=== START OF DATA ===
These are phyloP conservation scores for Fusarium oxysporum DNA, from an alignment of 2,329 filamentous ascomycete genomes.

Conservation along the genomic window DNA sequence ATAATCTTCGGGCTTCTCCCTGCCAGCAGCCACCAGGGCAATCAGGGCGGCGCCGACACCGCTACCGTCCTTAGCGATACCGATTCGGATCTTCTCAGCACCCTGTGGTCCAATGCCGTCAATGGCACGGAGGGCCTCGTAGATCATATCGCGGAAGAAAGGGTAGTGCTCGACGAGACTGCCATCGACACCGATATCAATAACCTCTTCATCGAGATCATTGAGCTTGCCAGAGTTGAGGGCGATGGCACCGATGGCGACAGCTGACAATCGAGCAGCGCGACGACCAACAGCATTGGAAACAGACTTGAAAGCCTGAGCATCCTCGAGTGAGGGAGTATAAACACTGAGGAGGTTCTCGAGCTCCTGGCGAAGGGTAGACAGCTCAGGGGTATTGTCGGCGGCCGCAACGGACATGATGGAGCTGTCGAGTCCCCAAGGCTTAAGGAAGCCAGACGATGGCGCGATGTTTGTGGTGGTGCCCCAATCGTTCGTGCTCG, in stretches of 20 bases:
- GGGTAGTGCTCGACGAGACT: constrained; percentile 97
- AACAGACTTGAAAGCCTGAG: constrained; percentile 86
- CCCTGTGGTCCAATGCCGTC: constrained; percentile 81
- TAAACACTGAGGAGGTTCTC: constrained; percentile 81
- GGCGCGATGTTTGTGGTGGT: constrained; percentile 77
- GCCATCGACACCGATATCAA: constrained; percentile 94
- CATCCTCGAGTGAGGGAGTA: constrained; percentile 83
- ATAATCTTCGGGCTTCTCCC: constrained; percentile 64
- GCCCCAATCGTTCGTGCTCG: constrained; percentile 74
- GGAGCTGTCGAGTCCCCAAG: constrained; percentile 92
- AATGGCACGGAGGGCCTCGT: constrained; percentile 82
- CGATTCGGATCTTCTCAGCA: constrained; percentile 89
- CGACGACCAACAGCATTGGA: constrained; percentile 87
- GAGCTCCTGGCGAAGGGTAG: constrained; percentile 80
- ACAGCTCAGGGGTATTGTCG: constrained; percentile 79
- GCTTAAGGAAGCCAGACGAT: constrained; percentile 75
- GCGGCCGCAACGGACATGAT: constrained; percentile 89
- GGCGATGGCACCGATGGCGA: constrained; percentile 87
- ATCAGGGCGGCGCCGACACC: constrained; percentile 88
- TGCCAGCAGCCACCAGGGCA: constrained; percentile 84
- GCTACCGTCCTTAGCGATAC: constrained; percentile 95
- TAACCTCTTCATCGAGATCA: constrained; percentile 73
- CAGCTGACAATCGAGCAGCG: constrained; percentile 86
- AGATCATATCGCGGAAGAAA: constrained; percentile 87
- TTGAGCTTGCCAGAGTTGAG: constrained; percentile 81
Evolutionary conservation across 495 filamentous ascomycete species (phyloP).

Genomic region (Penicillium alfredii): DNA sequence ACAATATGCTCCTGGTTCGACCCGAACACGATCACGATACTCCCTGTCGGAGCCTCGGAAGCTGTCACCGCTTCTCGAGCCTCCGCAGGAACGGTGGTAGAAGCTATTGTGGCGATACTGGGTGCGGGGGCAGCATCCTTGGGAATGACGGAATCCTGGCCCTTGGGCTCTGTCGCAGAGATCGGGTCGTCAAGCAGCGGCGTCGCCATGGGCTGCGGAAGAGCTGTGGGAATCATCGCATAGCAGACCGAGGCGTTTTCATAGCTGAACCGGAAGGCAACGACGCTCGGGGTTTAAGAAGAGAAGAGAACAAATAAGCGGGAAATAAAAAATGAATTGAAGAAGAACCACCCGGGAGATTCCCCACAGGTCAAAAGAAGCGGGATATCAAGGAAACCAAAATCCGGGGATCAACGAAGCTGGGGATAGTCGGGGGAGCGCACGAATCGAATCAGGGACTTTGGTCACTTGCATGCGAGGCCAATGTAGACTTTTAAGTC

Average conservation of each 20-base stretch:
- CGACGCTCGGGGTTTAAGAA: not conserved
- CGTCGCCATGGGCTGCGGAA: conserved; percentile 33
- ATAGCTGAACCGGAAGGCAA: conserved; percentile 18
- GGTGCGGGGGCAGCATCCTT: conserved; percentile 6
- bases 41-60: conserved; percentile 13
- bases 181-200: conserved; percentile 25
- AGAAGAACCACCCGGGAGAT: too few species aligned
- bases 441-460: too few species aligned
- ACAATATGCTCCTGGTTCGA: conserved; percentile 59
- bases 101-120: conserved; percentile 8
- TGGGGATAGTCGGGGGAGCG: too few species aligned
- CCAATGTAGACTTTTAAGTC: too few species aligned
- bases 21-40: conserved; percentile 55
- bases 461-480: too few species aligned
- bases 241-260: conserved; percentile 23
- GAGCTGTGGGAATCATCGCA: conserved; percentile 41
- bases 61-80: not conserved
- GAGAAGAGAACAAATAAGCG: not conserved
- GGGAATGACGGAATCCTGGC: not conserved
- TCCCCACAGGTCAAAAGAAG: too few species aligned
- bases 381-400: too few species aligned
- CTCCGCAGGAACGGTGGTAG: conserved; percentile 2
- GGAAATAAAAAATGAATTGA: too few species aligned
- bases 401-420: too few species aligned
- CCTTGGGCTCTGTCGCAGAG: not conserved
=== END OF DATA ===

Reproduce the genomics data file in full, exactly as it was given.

These are phyloP conservation scores for Fusarium oxysporum DNA, from an alignment of 2,329 filamentous ascomycete genomes.

Conservation along the genomic window DNA sequence ATAATCTTCGGGCTTCTCCCTGCCAGCAGCCACCAGGGCAATCAGGGCGGCGCCGACACCGCTACCGTCCTTAGCGATACCGATTCGGATCTTCTCAGCACCCTGTGGTCCAATGCCGTCAATGGCACGGAGGGCCTCGTAGATCATATCGCGGAAGAAAGGGTAGTGCTCGACGAGACTGCCATCGACACCGATATCAATAACCTCTTCATCGAGATCATTGAGCTTGCCAGAGTTGAGGGCGATGGCACCGATGGCGACAGCTGACAATCGAGCAGCGCGACGACCAACAGCATTGGAAACAGACTTGAAAGCCTGAGCATCCTCGAGTGAGGGAGTATAAACACTGAGGAGGTTCTCGAGCTCCTGGCGAAGGGTAGACAGCTCAGGGGTATTGTCGGCGGCCGCAACGGACATGATGGAGCTGTCGAGTCCCCAAGGCTTAAGGAAGCCAGACGATGGCGCGATGTTTGTGGTGGTGCCCCAATCGTTCGTGCTCG, in stretches of 20 bases:
- GGGTAGTGCTCGACGAGACT: constrained; percentile 97
- AACAGACTTGAAAGCCTGAG: constrained; percentile 86
- CCCTGTGGTCCAATGCCGTC: constrained; percentile 81
- TAAACACTGAGGAGGTTCTC: constrained; percentile 81
- GGCGCGATGTTTGTGGTGGT: constrained; percentile 77
- GCCATCGACACCGATATCAA: constrained; percentile 94
- CATCCTCGAGTGAGGGAGTA: constrained; percentile 83
- ATAATCTTCGGGCTTCTCCC: constrained; percentile 64
- GCCCCAATCGTTCGTGCTCG: constrained; percentile 74
- GGAGCTGTCGAGTCCCCAAG: constrained; percentile 92
- AATGGCACGGAGGGCCTCGT: constrained; percentile 82
- CGATTCGGATCTTCTCAGCA: constrained; percentile 89
- CGACGACCAACAGCATTGGA: constrained; percentile 87
- GAGCTCCTGGCGAAGGGTAG: constrained; percentile 80
- ACAGCTCAGGGGTATTGTCG: constrained; percentile 79
- GCTTAAGGAAGCCAGACGAT: constrained; percentile 75
- GCGGCCGCAACGGACATGAT: constrained; percentile 89
- GGCGATGGCACCGATGGCGA: constrained; percentile 87
- ATCAGGGCGGCGCCGACACC: constrained; percentile 88
- TGCCAGCAGCCACCAGGGCA: constrained; percentile 84
- GCTACCGTCCTTAGCGATAC: constrained; percentile 95
- TAACCTCTTCATCGAGATCA: constrained; percentile 73
- CAGCTGACAATCGAGCAGCG: constrained; percentile 86
- AGATCATATCGCGGAAGAAA: constrained; percentile 87
- TTGAGCTTGCCAGAGTTGAG: constrained; percentile 81
Evolutionary conservation across 495 filamentous ascomycete species (phyloP).

Genomic region (Penicillium alfredii): DNA sequence ACAATATGCTCCTGGTTCGACCCGAACACGATCACGATACTCCCTGTCGGAGCCTCGGAAGCTGTCACCGCTTCTCGAGCCTCCGCAGGAACGGTGGTAGAAGCTATTGTGGCGATACTGGGTGCGGGGGCAGCATCCTTGGGAATGACGGAATCCTGGCCCTTGGGCTCTGTCGCAGAGATCGGGTCGTCAAGCAGCGGCGTCGCCATGGGCTGCGGAAGAGCTGTGGGAATCATCGCATAGCAGACCGAGGCGTTTTCATAGCTGAACCGGAAGGCAACGACGCTCGGGGTTTAAGAAGAGAAGAGAACAAATAAGCGGGAAATAAAAAATGAATTGAAGAAGAACCACCCGGGAGATTCCCCACAGGTCAAAAGAAGCGGGATATCAAGGAAACCAAAATCCGGGGATCAACGAAGCTGGGGATAGTCGGGGGAGCGCACGAATCGAATCAGGGACTTTGGTCACTTGCATGCGAGGCCAATGTAGACTTTTAAGTC

Average conservation of each 20-base stretch:
- CGACGCTCGGGGTTTAAGAA: not conserved
- CGTCGCCATGGGCTGCGGAA: conserved; percentile 33
- ATAGCTGAACCGGAAGGCAA: conserved; percentile 18
- GGTGCGGGGGCAGCATCCTT: conserved; percentile 6
- bases 41-60: conserved; percentile 13
- bases 181-200: conserved; percentile 25
- AGAAGAACCACCCGGGAGAT: too few species aligned
- bases 441-460: too few species aligned
- ACAATATGCTCCTGGTTCGA: conserved; percentile 59
- bases 101-120: conserved; percentile 8
- TGGGGATAGTCGGGGGAGCG: too few species aligned
- CCAATGTAGACTTTTAAGTC: too few species aligned
- bases 21-40: conserved; percentile 55
- bases 461-480: too few species aligned
- bases 241-260: conserved; percentile 23
- GAGCTGTGGGAATCATCGCA: conserved; percentile 41
- bases 61-80: not conserved
- GAGAAGAGAACAAATAAGCG: not conserved
- GGGAATGACGGAATCCTGGC: not conserved
- TCCCCACAGGTCAAAAGAAG: too few species aligned
- bases 381-400: too few species aligned
- CTCCGCAGGAACGGTGGTAG: conserved; percentile 2
- GGAAATAAAAAATGAATTGA: too few species aligned
- bases 401-420: too few species aligned
- CCTTGGGCTCTGTCGCAGAG: not conserved